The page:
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n. pl. mu·ja·hi·deen or mu·ja·hi·din (mo͞o-jä′hĕ-dēn′)
1. One engaged in a jihad, especially as a guerrilla warrior.
2. One of the Muslim guerrilla warriors that resisted the Soviet invasion of Afghanistan in the 1980s with the support of the United States and Pakistan.

[Ultimately (partly via Persian) from Arabic mujāhid, one who fights in a jihad, active participle of jāhada, to fight; see ghd in Semitic roots.]
American Heritage® Dictionary of the English Language, Fifth Edition. Copyright © 2016 by Houghton Mifflin Harcourt Publishing Company. Published by Houghton Mifflin Harcourt Publishing Company. All rights reserved.
ThesaurusAntonymsRelated WordsSynonymsLegend:
Noun1.mujahideen - a military force of Muslim guerilla warriors engaged in a jihad; "some call the mujahidin international warriors but others just call them terrorists"
act of terrorism, terrorism, terrorist act - the calculated use of violence (or the threat of violence) against civilians in order to attain goals that are political or religious or ideological in nature; this is done through intimidation or coercion or instilling fear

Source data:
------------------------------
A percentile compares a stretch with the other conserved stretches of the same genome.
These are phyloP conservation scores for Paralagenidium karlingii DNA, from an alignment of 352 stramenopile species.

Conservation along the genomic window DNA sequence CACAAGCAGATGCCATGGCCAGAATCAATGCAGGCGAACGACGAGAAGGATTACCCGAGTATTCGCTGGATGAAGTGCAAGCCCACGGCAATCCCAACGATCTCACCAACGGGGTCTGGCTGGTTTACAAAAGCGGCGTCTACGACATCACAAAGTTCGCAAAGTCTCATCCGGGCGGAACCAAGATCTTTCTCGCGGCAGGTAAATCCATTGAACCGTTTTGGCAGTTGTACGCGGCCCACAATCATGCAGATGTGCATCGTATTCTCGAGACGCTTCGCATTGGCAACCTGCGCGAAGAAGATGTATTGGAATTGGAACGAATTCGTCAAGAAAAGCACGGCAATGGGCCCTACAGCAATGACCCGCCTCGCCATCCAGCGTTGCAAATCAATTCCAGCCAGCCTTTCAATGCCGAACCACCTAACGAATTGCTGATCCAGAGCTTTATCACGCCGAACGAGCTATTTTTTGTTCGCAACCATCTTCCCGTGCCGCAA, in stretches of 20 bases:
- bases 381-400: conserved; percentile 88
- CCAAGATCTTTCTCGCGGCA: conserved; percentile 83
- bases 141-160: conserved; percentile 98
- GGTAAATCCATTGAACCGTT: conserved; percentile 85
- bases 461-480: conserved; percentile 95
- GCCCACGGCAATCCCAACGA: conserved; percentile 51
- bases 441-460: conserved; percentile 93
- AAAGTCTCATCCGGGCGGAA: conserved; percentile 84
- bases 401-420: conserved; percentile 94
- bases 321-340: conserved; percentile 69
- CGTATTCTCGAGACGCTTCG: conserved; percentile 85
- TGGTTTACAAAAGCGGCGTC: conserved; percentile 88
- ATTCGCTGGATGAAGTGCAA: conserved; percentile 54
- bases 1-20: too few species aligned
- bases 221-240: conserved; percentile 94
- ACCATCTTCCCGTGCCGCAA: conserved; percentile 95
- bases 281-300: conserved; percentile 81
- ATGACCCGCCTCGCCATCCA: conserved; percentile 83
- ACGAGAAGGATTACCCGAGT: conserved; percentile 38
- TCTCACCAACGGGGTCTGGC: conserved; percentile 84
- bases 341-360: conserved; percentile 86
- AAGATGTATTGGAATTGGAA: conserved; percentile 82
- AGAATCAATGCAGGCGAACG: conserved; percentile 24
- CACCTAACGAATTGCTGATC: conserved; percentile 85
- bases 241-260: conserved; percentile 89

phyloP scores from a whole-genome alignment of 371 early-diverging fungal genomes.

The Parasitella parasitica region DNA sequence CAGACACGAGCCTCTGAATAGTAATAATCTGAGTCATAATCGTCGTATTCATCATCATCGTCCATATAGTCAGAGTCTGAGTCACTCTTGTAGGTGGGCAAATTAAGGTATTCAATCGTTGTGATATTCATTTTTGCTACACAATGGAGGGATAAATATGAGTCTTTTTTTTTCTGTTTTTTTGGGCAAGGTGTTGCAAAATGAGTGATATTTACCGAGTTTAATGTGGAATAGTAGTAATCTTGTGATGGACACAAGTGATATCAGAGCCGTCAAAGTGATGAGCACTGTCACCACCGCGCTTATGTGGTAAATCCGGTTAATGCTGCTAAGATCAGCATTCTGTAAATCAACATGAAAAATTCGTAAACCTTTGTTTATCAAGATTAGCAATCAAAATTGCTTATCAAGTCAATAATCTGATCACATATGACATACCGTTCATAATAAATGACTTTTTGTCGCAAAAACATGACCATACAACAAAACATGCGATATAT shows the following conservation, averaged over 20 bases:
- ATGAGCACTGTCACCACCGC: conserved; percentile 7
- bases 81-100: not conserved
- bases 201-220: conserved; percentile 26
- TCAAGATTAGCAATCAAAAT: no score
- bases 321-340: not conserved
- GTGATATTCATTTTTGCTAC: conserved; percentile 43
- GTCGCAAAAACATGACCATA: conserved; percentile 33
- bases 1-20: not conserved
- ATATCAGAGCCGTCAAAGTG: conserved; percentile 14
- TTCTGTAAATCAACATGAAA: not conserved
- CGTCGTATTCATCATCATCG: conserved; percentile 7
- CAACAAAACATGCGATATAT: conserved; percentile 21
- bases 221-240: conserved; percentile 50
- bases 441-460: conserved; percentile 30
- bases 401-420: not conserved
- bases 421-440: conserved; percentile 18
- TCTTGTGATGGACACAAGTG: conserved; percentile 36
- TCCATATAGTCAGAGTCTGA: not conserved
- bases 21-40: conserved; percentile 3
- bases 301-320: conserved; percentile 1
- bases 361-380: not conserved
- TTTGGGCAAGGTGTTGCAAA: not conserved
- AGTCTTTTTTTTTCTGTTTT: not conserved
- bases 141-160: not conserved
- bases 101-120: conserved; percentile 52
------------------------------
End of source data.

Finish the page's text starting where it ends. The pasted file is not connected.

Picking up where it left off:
military force, military group, military unit, force - a unit that is part of some military service; "he sent Caesar a force of six thousand men"
Mujahedeen Khalq - Iranian guerillas based in Iraq
mujahid - a Muslim engaged in what he considers to be a jihad
Based on WordNet 3.0, Farlex clipart collection. © 2003-2012 Princeton University, Farlex Inc.
References in periodicals archive ?
He said the "mujahdeen channel" he set up contained a total of 26 lessons, sent out over a fiveweek period, all of which, save for one, offered the reader basic hacking and cyber-related tradecraft.
In 2002, Muslim Aid was investigated by the Spanish police over funding Mujahdeen fighters in Bosnia, which lied under the Spanish control for around a decade, the report said, adding that Doha funneled EUR 150,000 to Muslim Aid in 2011.
(51) Groups that fought alongside the Islamic State to take back Mosul, including the Naqashbandi Army, the Jihad and Reform Front, the Mujahdeen Army, Asaib Iraq al-Jihadiyya, and the Army of Ahmed Bin Hanbal, soon disintegrated and were either absorbed, eliminated, or went underground.
"They are members of the Jamaeytul Mujahdeen Bangladesh," Saiduzzaman Khan told the AFP news agency.
"They are members of the Jamaeytul Mujahdeen Bangladesh," Bangladesh's Home Minister Asaduzzaman Khan ( reportedly said. "They have no connections with the Islamic State [group]." Khan added that the Bangladeshi group had been banned for more than a decade.
People's Defence: Sayehoon does represent Mujahdeen. Their talks on hostages is propaganda.
While these discriminatory practices and policies culminated in the Taliban period, they also prevailed in earlier years under the Mujahdeen regime and were rooted in patriarchal tribal cultures.
The Sinai Mujahdeen Association, who helped the army in the 1973 war, announced its support of the armed forces in its fight against terrorism.